Well, it’s day two of Morrison’s Australia, and the takes continue to roll in. Crikey readers responded to Bernard Keane (who has been working overtime to interrogate every angle of Libspill tumult) as he looked at the steps we may see Morrison take to stave off Labor’s ascent, and at the winners and losers of the new government front bench. Elsewhere, readers had something to add to Guy Rundle’s question of Peter Dutton’s true intentions, arguing that the conservatives’ real nature is not hard to decipher.

On Morrison’s competitiveness  

TheRabidHamster writes: Nothing about an energy policy then? Nothing on emissions reductions? The transition of the economy away from fossil fuels and toward new technology? Or perhaps looking at an increase in Newstart? Nothing on attempting to make home ownership possible for anyone who’s parents aren’t multi-millionaires? Have I traveled through a worm hole and ended up at the Financial review?

Marcus Hicks writes:  You claim the Liberals have a “great story to tell” on jobs. Sorry Bernard, but I don’t buy it. Yes, unemployment finally hit 5.3% for the first time since this mob took government. However, you forgot to mention that labour force participation dropped by 0.2% during that same period, which more than accounts for this small drop in the official unemployment rate. You also conveniently ignore the fact that trend unemployment is still tracking closer to 5.5-5.6%, the ongoing high levels of underemployment or the fact that they cannot point to a single policy to account for the current unemployment rates (unless you count the uber-dodgy work for the dole and “internship” schemes — which were more about hiding unemployment than reducing it). Indeed, the bulk of their actions to date have been to destroy employment, particularly in the manufacturing sector.

<Laurie Patton writes: Actually, there’s seven: Recognise the reputational damage from the dud NBN Abbott forced on Turnbull and do a deal with Labor to fix the mess. We need a bipartisan rethink and an agreed plan to build a 21st Century broadband network. The NBN won’t be finished until everyone has reliable and fast Internet access. When you include the time it will take to rip out and replace the inferior FTTN connections, and the expense, it will actually have taken longer to build the thing and cost more than had we stuck with the original model. Along the way millions of Australian have been subjected to second rate Internet access. 

Daniel Morphett writes: How about a spill tax? If there’s a party room spill, everyone in favour of it would be up for $20,000, $50,000 maybe?

On the winners and losers of the new cabinet

Dog’s Breakfast writes: Julie Bishop looked good in comparison with possibly the worst cabinet/ministry since the last one (and before that, since the war). If not for so much incompetence around her I doubt she would stack up so well. Foreign affairs, while ostensibly important, doesn’t actually require much other than a love of travel and being shunted around various locations. A highly competent foreign affairs minister could do something substantial, if they were lucky and international climes were conducive. Mostly though they achieve not very much and can only do damage to our reputation. International niceness is the key asset, and the ability to shake hands with people you’d rather see dead. Other than that, it’s a great place to put people who can’t manage hard policy at home.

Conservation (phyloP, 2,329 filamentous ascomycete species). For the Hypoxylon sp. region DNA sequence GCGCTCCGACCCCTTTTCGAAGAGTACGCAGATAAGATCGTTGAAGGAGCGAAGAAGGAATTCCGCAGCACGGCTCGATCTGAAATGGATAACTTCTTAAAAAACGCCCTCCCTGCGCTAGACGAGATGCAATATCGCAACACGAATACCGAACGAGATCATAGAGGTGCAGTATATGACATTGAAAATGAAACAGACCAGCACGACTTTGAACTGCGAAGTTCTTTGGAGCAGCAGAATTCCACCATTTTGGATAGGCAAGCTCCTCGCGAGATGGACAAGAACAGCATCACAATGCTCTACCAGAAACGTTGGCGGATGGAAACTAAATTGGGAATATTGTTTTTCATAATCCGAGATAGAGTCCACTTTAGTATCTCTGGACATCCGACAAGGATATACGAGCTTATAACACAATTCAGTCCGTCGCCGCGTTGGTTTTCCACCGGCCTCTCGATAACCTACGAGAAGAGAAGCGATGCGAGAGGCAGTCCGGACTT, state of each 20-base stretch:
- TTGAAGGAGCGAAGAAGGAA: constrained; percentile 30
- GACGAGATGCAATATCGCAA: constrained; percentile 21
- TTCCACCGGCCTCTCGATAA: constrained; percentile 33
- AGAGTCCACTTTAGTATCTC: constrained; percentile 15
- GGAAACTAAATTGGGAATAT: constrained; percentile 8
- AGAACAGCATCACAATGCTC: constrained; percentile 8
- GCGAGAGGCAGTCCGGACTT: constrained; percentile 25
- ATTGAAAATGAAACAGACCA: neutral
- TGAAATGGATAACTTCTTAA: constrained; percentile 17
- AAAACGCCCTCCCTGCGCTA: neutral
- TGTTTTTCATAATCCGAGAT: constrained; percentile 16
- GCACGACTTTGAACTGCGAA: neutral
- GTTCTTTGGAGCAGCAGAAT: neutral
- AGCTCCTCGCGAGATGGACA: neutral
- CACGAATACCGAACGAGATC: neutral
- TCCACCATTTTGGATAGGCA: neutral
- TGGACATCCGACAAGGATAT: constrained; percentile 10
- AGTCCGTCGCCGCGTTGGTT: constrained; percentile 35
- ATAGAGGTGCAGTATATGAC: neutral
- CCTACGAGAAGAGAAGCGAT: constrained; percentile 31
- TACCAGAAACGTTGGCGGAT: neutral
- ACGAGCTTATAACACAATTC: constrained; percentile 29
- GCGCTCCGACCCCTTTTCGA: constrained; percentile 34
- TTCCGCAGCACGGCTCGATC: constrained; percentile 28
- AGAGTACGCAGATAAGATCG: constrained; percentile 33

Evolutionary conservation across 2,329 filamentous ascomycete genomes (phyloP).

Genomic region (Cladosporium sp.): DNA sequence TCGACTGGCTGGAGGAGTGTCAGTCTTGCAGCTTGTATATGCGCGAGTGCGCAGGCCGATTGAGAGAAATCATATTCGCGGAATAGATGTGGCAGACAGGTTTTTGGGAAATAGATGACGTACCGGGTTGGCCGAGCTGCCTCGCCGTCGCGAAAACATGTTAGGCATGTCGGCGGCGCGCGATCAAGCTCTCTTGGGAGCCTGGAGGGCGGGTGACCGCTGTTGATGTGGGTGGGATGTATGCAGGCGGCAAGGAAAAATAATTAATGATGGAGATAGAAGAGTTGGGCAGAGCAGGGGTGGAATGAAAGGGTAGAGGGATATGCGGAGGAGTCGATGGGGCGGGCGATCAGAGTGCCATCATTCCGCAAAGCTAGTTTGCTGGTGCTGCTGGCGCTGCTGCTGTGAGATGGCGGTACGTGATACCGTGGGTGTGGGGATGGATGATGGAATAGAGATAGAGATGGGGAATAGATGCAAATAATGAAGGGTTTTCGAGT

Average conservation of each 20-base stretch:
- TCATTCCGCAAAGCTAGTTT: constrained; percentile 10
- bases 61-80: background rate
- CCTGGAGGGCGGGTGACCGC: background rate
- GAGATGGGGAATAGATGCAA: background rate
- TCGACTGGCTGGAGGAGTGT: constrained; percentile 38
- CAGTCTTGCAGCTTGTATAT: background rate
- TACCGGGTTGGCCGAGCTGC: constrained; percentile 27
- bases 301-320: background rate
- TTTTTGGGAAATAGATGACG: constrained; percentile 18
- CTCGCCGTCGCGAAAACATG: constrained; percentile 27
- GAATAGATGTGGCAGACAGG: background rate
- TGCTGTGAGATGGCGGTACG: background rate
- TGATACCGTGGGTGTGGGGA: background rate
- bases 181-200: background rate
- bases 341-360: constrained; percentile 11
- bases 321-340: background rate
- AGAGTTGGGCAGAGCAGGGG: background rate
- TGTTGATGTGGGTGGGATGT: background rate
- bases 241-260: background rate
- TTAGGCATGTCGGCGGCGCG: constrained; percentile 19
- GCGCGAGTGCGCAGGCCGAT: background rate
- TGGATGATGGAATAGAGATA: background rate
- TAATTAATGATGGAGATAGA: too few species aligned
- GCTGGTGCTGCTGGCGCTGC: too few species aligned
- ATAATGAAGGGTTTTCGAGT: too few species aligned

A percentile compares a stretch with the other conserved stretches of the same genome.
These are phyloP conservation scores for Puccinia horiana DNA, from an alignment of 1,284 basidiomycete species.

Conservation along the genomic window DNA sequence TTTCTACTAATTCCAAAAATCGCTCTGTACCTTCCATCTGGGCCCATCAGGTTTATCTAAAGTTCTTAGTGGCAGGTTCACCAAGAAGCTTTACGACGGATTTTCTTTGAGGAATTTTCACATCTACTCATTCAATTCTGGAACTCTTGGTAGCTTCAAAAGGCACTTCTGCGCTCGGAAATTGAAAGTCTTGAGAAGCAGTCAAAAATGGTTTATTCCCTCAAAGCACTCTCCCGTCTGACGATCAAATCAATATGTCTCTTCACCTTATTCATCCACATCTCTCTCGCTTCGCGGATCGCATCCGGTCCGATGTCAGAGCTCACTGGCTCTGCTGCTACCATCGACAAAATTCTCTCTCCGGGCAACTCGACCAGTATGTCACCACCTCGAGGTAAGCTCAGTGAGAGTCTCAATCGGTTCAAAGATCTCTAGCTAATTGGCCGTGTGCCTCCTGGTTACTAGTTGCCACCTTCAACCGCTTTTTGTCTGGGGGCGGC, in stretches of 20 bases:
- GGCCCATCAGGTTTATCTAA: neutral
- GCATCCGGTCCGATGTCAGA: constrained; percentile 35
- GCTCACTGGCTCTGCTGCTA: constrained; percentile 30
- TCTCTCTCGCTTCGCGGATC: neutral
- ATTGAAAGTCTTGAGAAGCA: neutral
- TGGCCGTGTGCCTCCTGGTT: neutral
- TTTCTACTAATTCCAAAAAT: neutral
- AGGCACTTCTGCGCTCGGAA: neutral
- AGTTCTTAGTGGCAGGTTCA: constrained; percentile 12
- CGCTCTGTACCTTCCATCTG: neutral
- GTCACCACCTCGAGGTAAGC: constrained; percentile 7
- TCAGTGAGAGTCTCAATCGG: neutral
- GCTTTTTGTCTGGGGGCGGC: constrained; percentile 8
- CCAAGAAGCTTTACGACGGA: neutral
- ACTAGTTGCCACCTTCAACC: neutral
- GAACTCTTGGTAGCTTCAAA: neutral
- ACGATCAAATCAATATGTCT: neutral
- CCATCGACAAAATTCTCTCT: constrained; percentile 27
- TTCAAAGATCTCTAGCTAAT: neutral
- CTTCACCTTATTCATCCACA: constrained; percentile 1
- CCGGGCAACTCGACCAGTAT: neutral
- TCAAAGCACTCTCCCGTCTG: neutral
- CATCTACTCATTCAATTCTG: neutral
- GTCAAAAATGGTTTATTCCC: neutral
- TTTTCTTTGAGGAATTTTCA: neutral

Peter Burnett writes: I’m not sure about the oft-repeated line that the Turnbull coup was driven by personal hatred, not policy. From my armchair, it looks like the putsch successfully derailed yet another attempt to do something about climate change. Duttonistas such as Tony Abbott, Craig Kelly, Jim Molan and Eric Abetz have long advocated ditching any serious climate action and withdrawing from the Paris Agreement. Last week, Gina’s favourite ex-minister Barnaby Joyce said: “People in the Kmart, people in the local pub, they don’t care about the Paris agreement.”

In July, Abbott said “It’s the emissions obsession that’s at the heart of our power crisis and it’s this that has to end for our problems to ease.” Even without Dutton as PM, the carbon capture of the government is now confirmed. We have the elevation of a Prime Minister who once brought a lump of coal into the Parliament. We also have an Energy Minister who describes a belief in anthropogenic climate change as “the new climate religion.” Methinks job well done by the miners and their minions.

On Dutton’s true nature

Xoanon writes: Agreed regarding the inability of the press gallery to actually write anything substantial. However, I think the philosophy of Dutton, Abbott etc is pretty obvious. They can’t bear the idea of the world changing and conservative middle-aged white blokes like them not being in total control; so they will do anything, take up any inconsistent position, hurt anyone they deem necessary, to try to retain their power. And they do need to be called out for that.

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